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National Institute of Allergy and
Infectious Diseases (NIAID)
http://www.niaid.nih.gov

FOR IMMEDIATE RELEASE
Monday, April 11, 2011

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MEDIA AVAILABILITY
Scientists Find Method to Probe Genes of the Most Common Bacterial STI

NIH Finding Will Accelerate Study of Chlamydial Infections

WHAT: 
In a new study from the National Institute of Allergy and Infectious Diseases (NIAID), part of the National Institutes of Health, scientists describe successfully mutating specific genes of Chlamydia bacteria, which cause the most common sexually transmitted infection in the United States as well as a type of blindness common in developing nations.  The procedure they used will help advance scientists’ understanding of how these bacteria cause human disease and expedite the development of new strategies to prevent and control these infections.
  
The advance could end decades of frustration for scientists who until now have been unable to manipulate Chlamydia genes in the laboratory, inhibiting research progress in the field.

Traditionally, gene manipulation involves directly introducing foreign DNA into bacteria. But Chlamydia bacteria live inside cells where they are protected from foreign DNA by a series of cellular and bacterial membranes. Therefore, more complicated and indirect approaches were applied to mutate Chlamydia genes.

The procedure, called Targeting Induced Local Lesions in Genomes (TILLING), has been used for years in plant genetics but is new to bacterial genetics. In their study, NIAID scientists used TILLING to successfully change the function of a specific Chlamydia gene.  After creating a library of chemically mutated Chlamydia bacteria, they looked for mutations in a specific target gene. The analysis yielded a mutant with a single genetic change in the target gene; that change both inactivated the gene and greatly weakened the ability of the organism to survive in laboratory-grown human cells.

According to the study authors, TILLING may now be used to reveal the unknown function of hundreds of other Chlamydia genes in an effort to better understand these infections and develop new ways to treat and prevent them.

Chlamydia diseases include both sexually transmitted infections, which can result in pelvic inflammatory disease that can cause infertility in women, and trachoma, which can cause blindness and is common in developing nations. More than 1.2 million Chlamydia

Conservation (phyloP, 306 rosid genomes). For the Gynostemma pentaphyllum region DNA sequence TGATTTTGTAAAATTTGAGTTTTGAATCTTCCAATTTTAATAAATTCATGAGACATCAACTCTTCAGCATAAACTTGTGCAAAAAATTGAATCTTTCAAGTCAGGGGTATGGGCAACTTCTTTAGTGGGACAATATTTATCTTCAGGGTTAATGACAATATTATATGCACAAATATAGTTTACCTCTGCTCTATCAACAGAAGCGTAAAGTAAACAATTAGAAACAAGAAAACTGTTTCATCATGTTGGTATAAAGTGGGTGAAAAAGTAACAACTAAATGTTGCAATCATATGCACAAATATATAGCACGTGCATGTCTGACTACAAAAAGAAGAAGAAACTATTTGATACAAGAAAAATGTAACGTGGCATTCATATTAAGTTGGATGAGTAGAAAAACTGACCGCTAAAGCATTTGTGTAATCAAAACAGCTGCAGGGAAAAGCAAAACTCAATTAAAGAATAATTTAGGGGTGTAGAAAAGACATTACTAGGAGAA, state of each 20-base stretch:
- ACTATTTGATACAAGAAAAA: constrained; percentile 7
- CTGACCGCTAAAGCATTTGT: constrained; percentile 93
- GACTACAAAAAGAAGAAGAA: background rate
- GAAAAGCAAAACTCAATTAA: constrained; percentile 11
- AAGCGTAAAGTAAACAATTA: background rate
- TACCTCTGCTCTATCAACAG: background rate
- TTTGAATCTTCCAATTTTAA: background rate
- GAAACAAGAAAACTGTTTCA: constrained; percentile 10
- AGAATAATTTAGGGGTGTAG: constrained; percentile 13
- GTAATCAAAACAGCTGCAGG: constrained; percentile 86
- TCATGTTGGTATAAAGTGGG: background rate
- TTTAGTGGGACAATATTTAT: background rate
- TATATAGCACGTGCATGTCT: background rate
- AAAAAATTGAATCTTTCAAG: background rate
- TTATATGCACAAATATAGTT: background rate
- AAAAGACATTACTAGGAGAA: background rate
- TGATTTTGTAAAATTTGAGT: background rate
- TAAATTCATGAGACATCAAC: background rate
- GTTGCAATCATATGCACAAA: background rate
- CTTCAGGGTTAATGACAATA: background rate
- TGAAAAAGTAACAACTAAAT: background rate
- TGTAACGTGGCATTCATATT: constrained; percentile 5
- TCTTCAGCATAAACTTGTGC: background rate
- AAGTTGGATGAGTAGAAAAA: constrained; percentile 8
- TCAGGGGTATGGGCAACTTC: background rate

infections were reported to the U.S. Centers for Disease Control and Prevention in 2009. The World Health Organization estimates that more than 140 million persons have trachoma in regions of Africa, the Middle East, Central and Southeast Asia and Latin America.

ARTICLE: 
L Kari et al. Generation of targeted Chlamydia trachomatis null mutants. Proceedings of the National Academy of Sciences. DOI: 10.1073/PNAS.1102229108 (2011).

WHO: 
Harlan Caldwell, Ph.D., chief of the Laboratory of Intracellular Parasites, is available to comment on this article.

CONTACT: 
To schedule interviews, please contact Ken Pekoc, (301) 402-1663, or niaidnews@niaid.nih.gov.


NIAID conducts and supports research—at NIH, throughout the United States, and worldwide—to study the causes of infectious and immune-mediated diseases, and to develop better means of preventing, diagnosing and treating these illnesses. News releases, fact sheets and other NIAID-related materials are available on the NIAID Web site at www.niaid.nih.gov.

About the National Institutes of Health (NIH): NIH, the nation's medical research agency, includes 27 Institutes and Centers and is a component of the U.S. Department of Health and Human Services. NIH is the primary federal agency conducting and supporting basic, clinical, and translational medical research, and is investigating the causes, treatments, and cures for both common and rare diseases. For more information about NIH and its programs, visit www.nih.gov.

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Last Updated April 11, 2011

Last Reviewed April 08, 2011